I never really cared for red wine.
My first taste was of homemade elderberry wine warmed up in a tin saucepan on the huge monster of a stove in the kitchen of my great grandmother’s house. She would stir a dollop of vapor rub into it until it melted, and if she had it, she would finish it up with some fresh lemon juice. This was her remedy for me at the first sign of a cough or the sniffles when I was a little girl. She would carry it to my bedside in a flowered china cup her mother had brought with her from the “auld country” and she would feed it to me from a tiny silver spoon. In her house wine was kept for medicinal purposes. No, I never really cared for red wine.
When I was a little older, at the big, noisy family dinners on my mother’s side of the family, I was "treated" to the occasional taste of wine from my uncle’s garage. I don’t mean he kept his wine in the garage, I mean he made his wine in the garage. It was kept in huge two-gallon glass jugs lined up against the wall, along with the weed killer, motor oil, turpentine and half-used cans of paint. And it wasn’t so much “red” as it was “purple”. At the dinner table it waited opaquely in the bottom of my Wilma Flintstone jelly jar glass for me to take a sip to wash down my ravioli. While the laughter and conversation swirled around me, I sat like a lump trying to figure out how to get out of drinking this wine without hurting my uncle’s feelings, or how to make it look like I drank the wine, or how to make it look like I accidentally spilled my wine; anything to get out of drinking the wine. No, I never really cared for red wine.
Later still, at nineteen, I married a young man I had met on a blind date. My new husband was in the Army and he was assigned to an Army base near Stuttgart Germany, and so I moved overseas to be with him. As everyone knows, Germany is famous for its beer, and I fell in love with it, head over heels in love. And I was quite literally head over heels too many times after a night in a local brewery. So I made a decision to stop drinking so much beer and switch to wine. Luckily for me, as I never cared for red wine, Germany has a multitude of white wines to choose from! Of course we were still quite young, and quite poor, so the white wine we could afford to buy from the Kaufland came with a little plastic black cat tied to the neck of the bottle. It was cheap and plentiful, we liked it just fine. However that particular wine was never on the menu of the restaurant or Gasthaus we could go to for dinner on special occasions. So I would order a less expensive wine, like a Spätlese or Kabinett Riesling, and to this day, I still prefer my white wine dry rather than sweet. Alas, as time went on, just as my love affair with beer ended, so did the love affair with my husband end, and I moved back home, still young, still poor. It was before the days of "wine bars" where singles would blithely slide up to the bar and order a glass of chardonnay. The only wine I could afford back in those days came from the liquor store and tasted to me like spoiled strawberries or was nicknamed “Mad Dog”. No, I never really cared for red wine.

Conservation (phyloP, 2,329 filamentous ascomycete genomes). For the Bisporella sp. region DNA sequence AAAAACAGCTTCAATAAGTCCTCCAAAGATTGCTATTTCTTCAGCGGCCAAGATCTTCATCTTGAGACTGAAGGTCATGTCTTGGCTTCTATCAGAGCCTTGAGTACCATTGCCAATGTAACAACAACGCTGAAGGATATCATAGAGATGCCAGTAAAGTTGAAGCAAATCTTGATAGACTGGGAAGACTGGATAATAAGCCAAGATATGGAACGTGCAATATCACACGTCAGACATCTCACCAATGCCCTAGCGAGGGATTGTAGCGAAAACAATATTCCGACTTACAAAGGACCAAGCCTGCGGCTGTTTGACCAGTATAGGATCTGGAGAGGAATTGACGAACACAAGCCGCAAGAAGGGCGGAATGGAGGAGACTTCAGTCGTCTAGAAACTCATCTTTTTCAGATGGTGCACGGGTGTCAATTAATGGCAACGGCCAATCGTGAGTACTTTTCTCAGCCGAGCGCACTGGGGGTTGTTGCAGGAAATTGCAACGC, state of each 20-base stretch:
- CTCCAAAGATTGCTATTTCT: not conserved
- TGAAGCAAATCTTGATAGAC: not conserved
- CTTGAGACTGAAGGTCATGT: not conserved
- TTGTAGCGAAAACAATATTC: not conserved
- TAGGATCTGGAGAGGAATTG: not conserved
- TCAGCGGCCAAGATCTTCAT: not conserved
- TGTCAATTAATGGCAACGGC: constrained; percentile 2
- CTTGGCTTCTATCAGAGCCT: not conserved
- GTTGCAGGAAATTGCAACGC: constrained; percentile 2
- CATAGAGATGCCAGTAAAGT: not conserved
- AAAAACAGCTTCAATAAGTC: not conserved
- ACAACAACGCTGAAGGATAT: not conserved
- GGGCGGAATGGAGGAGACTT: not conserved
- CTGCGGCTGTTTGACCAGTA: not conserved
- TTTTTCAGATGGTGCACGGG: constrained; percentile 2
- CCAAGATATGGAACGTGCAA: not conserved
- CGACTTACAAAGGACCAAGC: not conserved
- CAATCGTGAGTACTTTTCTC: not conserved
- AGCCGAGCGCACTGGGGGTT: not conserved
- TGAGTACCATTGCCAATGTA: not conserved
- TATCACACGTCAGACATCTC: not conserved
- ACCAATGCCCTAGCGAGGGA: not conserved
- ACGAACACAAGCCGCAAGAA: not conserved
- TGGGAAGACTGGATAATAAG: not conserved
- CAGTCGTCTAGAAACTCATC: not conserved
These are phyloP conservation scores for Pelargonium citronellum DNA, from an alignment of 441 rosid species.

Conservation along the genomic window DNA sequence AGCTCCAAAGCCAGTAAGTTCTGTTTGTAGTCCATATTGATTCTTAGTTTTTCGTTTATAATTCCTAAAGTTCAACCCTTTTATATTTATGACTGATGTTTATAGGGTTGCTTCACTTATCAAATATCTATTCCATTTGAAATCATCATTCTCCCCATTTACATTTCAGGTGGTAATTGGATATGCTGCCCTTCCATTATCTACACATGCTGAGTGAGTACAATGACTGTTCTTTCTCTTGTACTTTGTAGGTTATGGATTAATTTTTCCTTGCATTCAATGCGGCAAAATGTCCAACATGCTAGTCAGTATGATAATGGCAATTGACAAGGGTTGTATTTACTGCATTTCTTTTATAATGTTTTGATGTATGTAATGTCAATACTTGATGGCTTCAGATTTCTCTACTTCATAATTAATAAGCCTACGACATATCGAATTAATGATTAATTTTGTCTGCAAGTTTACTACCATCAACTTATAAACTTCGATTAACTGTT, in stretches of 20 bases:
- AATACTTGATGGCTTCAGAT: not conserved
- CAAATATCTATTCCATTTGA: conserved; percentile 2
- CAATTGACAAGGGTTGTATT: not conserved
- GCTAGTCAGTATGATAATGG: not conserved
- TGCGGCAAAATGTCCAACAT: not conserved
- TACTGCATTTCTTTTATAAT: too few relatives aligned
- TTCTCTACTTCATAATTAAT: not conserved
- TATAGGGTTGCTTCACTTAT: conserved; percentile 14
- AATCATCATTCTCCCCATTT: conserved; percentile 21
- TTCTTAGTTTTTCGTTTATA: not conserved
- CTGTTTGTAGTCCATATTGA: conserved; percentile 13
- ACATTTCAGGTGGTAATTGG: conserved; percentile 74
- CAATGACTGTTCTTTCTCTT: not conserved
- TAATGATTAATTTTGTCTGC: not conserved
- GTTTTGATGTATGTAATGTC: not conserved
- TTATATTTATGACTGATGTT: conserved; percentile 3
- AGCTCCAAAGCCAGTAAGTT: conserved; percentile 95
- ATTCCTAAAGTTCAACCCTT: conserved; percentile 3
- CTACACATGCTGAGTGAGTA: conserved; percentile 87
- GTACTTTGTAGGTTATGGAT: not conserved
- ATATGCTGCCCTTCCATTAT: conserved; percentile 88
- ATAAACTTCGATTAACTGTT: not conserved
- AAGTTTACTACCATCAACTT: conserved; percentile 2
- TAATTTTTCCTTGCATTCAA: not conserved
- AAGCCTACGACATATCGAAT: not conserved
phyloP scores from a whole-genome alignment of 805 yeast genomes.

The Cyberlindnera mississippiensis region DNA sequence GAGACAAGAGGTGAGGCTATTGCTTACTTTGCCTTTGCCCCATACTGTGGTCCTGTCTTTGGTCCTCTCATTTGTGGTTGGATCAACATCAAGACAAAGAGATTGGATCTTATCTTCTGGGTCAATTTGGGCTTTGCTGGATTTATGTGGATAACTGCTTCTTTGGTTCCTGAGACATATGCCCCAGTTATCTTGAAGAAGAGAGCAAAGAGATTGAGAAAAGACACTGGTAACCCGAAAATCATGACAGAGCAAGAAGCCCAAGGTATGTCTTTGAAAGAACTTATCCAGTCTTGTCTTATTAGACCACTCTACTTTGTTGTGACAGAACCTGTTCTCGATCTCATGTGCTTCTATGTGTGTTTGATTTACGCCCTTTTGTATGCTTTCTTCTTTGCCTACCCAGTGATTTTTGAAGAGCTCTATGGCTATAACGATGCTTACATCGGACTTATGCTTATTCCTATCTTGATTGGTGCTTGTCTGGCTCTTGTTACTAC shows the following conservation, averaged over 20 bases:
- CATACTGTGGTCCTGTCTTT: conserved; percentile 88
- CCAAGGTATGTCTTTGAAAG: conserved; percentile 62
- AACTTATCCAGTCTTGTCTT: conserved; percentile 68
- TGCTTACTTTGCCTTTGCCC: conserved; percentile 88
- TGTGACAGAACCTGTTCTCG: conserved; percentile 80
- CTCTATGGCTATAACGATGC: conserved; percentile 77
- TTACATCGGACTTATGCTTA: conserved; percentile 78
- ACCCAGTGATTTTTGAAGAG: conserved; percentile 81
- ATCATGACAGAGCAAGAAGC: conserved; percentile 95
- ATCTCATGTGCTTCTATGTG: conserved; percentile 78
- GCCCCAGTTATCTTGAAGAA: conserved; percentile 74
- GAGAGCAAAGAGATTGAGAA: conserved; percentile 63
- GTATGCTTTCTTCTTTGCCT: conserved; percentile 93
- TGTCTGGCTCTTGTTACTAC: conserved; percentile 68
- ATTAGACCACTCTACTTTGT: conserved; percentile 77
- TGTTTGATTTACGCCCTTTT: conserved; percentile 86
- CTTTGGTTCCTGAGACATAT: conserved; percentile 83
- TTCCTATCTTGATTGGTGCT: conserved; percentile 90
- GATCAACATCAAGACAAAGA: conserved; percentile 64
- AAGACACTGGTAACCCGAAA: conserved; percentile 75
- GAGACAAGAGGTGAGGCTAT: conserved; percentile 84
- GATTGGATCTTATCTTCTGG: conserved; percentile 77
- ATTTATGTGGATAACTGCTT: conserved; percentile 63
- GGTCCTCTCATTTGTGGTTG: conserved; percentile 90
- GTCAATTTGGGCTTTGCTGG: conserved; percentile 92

So I settled into a steady job, something to keep food on the table and to pay for my passion. I turned my spare bedroom into a studio of sorts, and painted on weekends. I was content to carry on this way for years. Eventually I joined a group of women who met once a month to paint at a park or the zoo, or the botanical gardens. We encouraged each other, critiqued each other, and eventually one of the artists, even though she was quite a bit younger than I was, became my best friend. Stephanie told me once that painting was the only thing she did that she didn’t have to do all over again the next day, like cooking, cleaning and laundry, but that still she loved being married and having a family. She often asked me why I never remarried. I would just laugh and ask her to show me where I would find the time!
But last Friday night Stephanie called me and said, “Don’t say ‘No’…I am celebrating the sale of a painting and I am picking you up tomorrow night at 7 for dinner at Delaney’s.” The next evening, she picked me up as promised, or threatened, depending on how you looked at it, and we caught up on all the latest family drama on the way to the popular restaurant. When we got there, she pulled up to the front and told me to go on ahead while she found a place to park. She said the reservation was in my name, and that I should ask the hostess to go ahead and seat me while I waited for her. So I walked in and told the hostess who I was, and she found my name on her list and asked me to follow her to the table. When she stopped at the table there was a man already sitting there. As I turned to tell her that there must be a mistake, he stood and said my name. He came around to my side of the table and pulled out my chair and said, “I’m Bryan. I’m so glad you made it. Stephanie wasn’t sure you would agree to a blind date.” Well I started laughing and explained that I had not agreed to any blind date, but that our friend Stephanie had apparently missed her calling as an agent in the CIA, as she was quite an accomplished liar. Bryan sat back down and started pouring a glass of Bright Cellars Merlot for me before I could say that I never really cared for red wine. I didn’t want to be any more graceless than I’d already been so far on our “date”, so I let him finish pouring and when he proposed a toast to “lying friends”, I clinked glasses and took an obligatory sip. It was an unexpected delight; delicious and refreshing, but with an underlying complexity that unfolded as that dinner went on that made me want more.
Same thing with Bryan...I'm seeing him again Wednesday night and I can't wait to see what unfolds!